This recipe is partially a result of what I had on hand at home, as well as trying to incorporate some more healthy ingredients into my meals. This explains the kiwifruit, and the coconut butter. Kiwifruit adds vitamins C and E and added dietary fiber in addition to its wonderful flavor. Virgin coconut oil is a healthy fat with a variety of beneficial properties, and it also makes a really great (and comparatively cheap) moisturizer. I have plain coconut oil at home, but I did opt for Artisana Amazon Bliss here, which also contains acai, maca, goji berries and cacao nibs. I could go on and on about the healthy properties of all the ingredients, but let’s just say this is both healthy AND delicious. By not cooking the apples, you are also preserving a lot of the nutrients, while leaving them unpeeled adds fiber and texture. (But if eating the peel weirds you out, or you don’t think you have a strong enough blender/food processor, feel free to peel them.)
Spicy Raw Applesauce (makes two servings):
2 c apples, cored and chopped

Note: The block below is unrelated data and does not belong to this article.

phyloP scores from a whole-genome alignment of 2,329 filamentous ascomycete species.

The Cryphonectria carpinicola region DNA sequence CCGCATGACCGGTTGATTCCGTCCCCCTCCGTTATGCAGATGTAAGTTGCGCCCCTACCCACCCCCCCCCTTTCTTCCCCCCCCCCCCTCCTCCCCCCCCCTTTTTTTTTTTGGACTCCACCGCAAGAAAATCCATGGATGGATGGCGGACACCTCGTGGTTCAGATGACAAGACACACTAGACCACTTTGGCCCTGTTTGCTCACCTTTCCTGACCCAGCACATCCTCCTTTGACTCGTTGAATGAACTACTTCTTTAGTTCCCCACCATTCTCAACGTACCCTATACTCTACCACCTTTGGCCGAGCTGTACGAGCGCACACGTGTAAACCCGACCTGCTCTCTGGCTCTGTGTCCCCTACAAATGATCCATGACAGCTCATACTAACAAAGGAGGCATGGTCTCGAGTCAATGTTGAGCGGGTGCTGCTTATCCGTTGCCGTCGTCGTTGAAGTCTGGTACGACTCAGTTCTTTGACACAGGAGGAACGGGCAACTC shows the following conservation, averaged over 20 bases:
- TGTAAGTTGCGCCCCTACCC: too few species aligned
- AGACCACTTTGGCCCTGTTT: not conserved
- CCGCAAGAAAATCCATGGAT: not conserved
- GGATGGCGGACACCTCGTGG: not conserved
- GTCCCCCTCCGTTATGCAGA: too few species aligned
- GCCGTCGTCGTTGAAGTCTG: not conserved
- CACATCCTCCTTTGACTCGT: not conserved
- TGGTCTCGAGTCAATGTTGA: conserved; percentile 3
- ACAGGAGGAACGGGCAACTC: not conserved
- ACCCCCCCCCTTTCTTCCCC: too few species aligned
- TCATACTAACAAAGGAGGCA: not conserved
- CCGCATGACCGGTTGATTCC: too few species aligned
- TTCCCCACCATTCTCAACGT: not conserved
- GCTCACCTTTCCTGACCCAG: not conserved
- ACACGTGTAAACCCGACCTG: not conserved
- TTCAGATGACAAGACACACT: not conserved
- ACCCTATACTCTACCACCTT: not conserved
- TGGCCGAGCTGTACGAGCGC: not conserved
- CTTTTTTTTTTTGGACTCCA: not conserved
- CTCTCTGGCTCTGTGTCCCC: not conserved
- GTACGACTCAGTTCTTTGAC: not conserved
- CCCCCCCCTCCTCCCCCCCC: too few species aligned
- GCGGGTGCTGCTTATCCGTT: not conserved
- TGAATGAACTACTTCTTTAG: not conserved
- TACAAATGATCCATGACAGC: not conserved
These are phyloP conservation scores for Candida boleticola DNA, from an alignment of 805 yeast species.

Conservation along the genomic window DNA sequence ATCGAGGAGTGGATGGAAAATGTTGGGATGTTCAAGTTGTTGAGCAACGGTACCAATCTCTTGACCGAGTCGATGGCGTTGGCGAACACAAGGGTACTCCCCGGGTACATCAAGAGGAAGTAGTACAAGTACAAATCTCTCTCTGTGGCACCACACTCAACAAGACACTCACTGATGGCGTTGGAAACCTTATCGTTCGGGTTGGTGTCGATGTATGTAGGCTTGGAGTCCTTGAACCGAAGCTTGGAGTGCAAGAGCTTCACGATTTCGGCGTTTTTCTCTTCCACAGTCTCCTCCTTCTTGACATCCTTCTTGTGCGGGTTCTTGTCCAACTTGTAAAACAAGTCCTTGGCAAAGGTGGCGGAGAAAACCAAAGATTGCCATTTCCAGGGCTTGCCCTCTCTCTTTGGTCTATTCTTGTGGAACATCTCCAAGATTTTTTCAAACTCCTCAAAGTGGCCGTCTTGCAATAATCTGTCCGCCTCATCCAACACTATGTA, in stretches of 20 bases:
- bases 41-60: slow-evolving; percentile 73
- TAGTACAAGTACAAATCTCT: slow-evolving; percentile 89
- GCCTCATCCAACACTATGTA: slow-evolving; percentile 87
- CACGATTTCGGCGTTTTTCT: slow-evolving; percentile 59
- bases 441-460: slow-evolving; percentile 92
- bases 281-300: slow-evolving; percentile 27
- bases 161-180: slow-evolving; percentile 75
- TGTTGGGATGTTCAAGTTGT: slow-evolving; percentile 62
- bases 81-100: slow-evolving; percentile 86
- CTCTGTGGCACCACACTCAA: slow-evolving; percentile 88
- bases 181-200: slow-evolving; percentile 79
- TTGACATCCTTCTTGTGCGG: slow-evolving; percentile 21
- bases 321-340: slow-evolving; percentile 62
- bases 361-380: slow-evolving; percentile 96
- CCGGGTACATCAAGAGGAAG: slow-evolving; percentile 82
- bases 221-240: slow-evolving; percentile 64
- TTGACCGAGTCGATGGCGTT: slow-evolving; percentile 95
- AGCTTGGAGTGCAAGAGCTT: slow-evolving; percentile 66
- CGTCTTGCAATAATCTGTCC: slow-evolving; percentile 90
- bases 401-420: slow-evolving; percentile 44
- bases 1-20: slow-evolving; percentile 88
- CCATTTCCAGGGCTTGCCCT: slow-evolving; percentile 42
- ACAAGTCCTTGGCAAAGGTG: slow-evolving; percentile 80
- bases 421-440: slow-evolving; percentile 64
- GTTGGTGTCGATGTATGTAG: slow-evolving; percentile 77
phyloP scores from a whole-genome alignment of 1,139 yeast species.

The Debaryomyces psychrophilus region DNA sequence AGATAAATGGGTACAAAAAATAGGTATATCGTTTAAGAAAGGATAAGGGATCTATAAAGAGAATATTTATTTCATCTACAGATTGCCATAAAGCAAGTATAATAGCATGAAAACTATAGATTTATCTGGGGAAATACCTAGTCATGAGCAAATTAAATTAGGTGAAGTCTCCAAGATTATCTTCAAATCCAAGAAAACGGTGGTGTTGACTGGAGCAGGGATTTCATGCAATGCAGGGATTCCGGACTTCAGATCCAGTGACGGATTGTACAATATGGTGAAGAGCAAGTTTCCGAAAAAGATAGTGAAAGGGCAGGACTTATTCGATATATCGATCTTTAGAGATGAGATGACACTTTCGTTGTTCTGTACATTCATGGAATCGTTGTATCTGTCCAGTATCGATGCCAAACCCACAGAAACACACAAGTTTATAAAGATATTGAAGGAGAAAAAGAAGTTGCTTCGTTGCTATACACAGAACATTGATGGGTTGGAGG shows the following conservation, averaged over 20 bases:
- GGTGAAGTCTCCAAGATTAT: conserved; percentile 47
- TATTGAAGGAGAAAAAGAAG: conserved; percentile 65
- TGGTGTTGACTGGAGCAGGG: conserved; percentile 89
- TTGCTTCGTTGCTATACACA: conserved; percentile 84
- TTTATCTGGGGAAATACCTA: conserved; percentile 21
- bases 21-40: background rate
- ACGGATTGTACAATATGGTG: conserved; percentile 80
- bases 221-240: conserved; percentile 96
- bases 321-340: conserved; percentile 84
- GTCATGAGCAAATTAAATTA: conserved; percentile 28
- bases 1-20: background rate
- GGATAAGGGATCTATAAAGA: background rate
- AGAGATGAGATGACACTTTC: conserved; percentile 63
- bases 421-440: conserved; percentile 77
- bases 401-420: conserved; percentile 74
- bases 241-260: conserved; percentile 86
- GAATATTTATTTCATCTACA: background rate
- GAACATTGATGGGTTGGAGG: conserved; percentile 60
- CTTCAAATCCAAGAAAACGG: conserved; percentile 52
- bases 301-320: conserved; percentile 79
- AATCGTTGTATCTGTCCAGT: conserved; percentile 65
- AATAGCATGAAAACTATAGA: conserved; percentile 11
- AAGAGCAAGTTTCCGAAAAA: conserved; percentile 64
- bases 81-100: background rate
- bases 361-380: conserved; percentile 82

1 kiwifruit, peeled and chopped
juice of half to one lemon
1 tbsp coconut oil*
1 tsp garam masala, or other spice combination
Place all ingredients in a blender or food processor and blend until desired consistency is reached, stopping to scrape down the sides as necessary. (If you can vary your speed, start with low and increase until the larger chunks of apples are incorporated.) This can take a few minutes depending on the strength of your blender.
Also, I was tagged by Krista and Lisa to tell you seven random things about myself. I’ve seen this meme a lot while reading my blogroll, so I’m going to cheat and not tag anyone to avoid double tagging. Here goes:
1) In the winter, my hands get really really dry from a combination of frigid Minnesota weather and the sanitizer solution we use at work. So dry they practically form scales and often crack and bleed on the knuckles…it’s really gross. I’ve begun combatting this by putting lotion on and wearing gloves whenever I can at work, and coming home and slathering lotion or coconut oil on my hands and slipping them into these little cotton gloves I have. They’re really snug-fitting, and make my hands feel weird, but it keeps the moisture in.